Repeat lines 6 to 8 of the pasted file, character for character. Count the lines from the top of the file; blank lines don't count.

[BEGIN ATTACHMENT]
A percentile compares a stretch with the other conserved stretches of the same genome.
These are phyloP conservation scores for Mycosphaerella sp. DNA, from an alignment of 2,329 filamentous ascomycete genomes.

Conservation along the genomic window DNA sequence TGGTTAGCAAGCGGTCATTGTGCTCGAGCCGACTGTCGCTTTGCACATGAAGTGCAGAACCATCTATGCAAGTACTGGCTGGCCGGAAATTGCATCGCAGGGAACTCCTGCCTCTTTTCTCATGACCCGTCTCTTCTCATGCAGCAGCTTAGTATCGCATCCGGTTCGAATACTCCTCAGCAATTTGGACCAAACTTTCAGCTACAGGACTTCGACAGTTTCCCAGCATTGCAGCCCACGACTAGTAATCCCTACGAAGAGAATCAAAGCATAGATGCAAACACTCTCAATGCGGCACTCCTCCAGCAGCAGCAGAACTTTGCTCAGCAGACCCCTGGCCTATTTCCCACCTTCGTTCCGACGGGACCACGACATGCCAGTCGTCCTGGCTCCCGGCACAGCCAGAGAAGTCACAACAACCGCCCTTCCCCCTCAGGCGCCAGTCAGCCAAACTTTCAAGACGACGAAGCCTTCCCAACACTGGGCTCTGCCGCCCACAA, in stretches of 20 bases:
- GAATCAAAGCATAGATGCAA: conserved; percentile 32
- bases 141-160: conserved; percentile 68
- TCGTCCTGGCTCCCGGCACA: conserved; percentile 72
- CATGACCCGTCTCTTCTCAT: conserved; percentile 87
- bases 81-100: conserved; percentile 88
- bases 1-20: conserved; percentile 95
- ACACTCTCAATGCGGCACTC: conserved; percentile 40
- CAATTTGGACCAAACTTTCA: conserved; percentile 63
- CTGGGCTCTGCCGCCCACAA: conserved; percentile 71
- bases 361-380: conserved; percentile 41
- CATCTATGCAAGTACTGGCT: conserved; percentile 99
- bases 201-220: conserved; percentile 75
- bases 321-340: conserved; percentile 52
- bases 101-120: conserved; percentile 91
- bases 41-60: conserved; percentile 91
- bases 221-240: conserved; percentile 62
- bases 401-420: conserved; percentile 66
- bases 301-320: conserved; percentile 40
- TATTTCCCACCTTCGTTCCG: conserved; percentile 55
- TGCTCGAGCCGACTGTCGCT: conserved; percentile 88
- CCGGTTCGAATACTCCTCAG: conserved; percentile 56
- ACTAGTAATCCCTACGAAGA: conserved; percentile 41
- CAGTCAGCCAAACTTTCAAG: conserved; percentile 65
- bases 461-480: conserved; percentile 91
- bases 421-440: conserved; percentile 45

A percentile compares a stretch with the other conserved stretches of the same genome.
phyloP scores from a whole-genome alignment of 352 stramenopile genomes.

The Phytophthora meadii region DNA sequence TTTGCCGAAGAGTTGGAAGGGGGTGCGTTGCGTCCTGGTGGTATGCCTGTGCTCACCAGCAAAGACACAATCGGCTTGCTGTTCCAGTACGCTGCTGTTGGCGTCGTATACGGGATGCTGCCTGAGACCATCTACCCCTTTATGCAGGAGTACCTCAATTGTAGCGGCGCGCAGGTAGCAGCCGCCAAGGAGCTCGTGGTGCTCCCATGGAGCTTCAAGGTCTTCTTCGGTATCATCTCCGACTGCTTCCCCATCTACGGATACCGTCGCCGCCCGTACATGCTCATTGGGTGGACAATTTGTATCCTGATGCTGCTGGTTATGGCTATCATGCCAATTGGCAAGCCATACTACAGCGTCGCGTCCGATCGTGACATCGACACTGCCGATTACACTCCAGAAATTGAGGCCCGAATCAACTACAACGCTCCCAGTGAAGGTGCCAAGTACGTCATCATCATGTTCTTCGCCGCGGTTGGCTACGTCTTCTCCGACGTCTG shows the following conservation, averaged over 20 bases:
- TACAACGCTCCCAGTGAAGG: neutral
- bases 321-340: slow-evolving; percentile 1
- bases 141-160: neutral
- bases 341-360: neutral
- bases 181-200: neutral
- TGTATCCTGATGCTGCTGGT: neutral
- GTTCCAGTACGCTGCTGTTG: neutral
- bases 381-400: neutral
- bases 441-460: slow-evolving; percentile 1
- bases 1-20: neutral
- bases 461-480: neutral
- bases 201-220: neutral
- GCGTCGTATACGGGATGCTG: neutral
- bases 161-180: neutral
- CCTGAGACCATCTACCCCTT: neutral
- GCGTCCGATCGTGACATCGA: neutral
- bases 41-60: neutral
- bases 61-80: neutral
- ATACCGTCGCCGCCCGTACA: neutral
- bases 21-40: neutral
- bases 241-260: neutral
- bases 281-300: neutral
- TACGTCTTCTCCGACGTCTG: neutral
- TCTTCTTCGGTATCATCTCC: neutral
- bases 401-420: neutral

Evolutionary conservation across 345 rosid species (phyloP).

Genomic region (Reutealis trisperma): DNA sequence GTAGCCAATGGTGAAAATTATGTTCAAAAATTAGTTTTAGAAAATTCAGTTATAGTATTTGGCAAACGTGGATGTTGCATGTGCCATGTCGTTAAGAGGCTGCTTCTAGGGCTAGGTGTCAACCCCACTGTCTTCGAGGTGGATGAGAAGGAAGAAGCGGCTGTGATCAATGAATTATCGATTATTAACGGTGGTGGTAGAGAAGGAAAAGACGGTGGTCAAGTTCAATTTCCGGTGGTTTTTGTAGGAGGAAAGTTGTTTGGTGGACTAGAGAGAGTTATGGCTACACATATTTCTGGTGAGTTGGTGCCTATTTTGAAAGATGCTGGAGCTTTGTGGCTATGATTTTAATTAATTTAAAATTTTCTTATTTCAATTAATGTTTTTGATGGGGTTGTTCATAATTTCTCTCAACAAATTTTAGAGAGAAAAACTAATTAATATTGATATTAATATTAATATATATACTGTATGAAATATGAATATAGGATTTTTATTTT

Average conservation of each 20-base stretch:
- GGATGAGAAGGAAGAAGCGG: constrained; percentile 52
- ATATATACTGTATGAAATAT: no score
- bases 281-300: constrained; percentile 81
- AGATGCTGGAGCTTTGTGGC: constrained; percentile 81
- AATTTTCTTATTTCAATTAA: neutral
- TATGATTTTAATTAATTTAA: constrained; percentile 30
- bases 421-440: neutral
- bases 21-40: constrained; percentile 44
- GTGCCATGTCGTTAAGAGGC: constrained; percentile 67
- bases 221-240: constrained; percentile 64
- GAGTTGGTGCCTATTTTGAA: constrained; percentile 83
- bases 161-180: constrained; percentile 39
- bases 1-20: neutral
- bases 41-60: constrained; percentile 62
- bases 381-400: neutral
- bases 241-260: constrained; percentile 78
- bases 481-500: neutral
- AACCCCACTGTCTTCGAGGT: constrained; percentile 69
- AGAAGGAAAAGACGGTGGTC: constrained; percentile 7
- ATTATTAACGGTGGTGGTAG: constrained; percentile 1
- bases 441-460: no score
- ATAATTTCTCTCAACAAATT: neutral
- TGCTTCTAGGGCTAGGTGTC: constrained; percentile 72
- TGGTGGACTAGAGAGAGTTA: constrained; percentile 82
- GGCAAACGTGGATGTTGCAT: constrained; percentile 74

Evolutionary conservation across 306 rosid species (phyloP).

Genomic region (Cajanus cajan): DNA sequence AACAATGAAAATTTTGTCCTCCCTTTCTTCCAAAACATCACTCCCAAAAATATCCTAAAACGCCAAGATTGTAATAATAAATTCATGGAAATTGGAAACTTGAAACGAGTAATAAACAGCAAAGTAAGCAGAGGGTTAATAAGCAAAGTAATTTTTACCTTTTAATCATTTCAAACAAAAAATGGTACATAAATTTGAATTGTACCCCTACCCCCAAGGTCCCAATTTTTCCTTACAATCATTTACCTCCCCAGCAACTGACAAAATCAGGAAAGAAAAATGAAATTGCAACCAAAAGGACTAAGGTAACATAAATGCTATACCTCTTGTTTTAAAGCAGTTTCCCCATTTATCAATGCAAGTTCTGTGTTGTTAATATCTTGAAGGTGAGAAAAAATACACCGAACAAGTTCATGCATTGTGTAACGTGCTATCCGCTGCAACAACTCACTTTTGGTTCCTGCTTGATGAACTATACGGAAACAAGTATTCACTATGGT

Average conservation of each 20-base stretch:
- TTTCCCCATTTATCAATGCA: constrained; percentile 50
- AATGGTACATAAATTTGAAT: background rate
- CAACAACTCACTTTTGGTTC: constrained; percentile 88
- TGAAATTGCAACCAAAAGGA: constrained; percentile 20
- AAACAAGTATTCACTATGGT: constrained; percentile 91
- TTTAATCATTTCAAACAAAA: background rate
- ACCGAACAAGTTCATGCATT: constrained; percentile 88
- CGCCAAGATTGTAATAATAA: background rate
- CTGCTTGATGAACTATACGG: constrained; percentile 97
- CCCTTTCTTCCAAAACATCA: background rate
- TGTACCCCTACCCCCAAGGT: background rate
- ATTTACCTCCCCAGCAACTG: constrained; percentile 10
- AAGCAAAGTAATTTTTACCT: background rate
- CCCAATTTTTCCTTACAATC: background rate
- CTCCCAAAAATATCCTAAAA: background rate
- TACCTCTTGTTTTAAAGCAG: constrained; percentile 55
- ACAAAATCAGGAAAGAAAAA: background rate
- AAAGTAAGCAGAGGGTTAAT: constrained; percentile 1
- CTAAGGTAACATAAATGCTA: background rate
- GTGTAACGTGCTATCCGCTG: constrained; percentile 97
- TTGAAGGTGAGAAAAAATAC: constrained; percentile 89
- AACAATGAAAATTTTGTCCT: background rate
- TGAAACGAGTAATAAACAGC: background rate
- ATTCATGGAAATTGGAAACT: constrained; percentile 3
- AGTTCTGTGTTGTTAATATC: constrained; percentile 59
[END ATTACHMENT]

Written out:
- TCGTCCTGGCTCCCGGCACA: conserved; percentile 72
- CATGACCCGTCTCTTCTCAT: conserved; percentile 87
- bases 81-100: conserved; percentile 88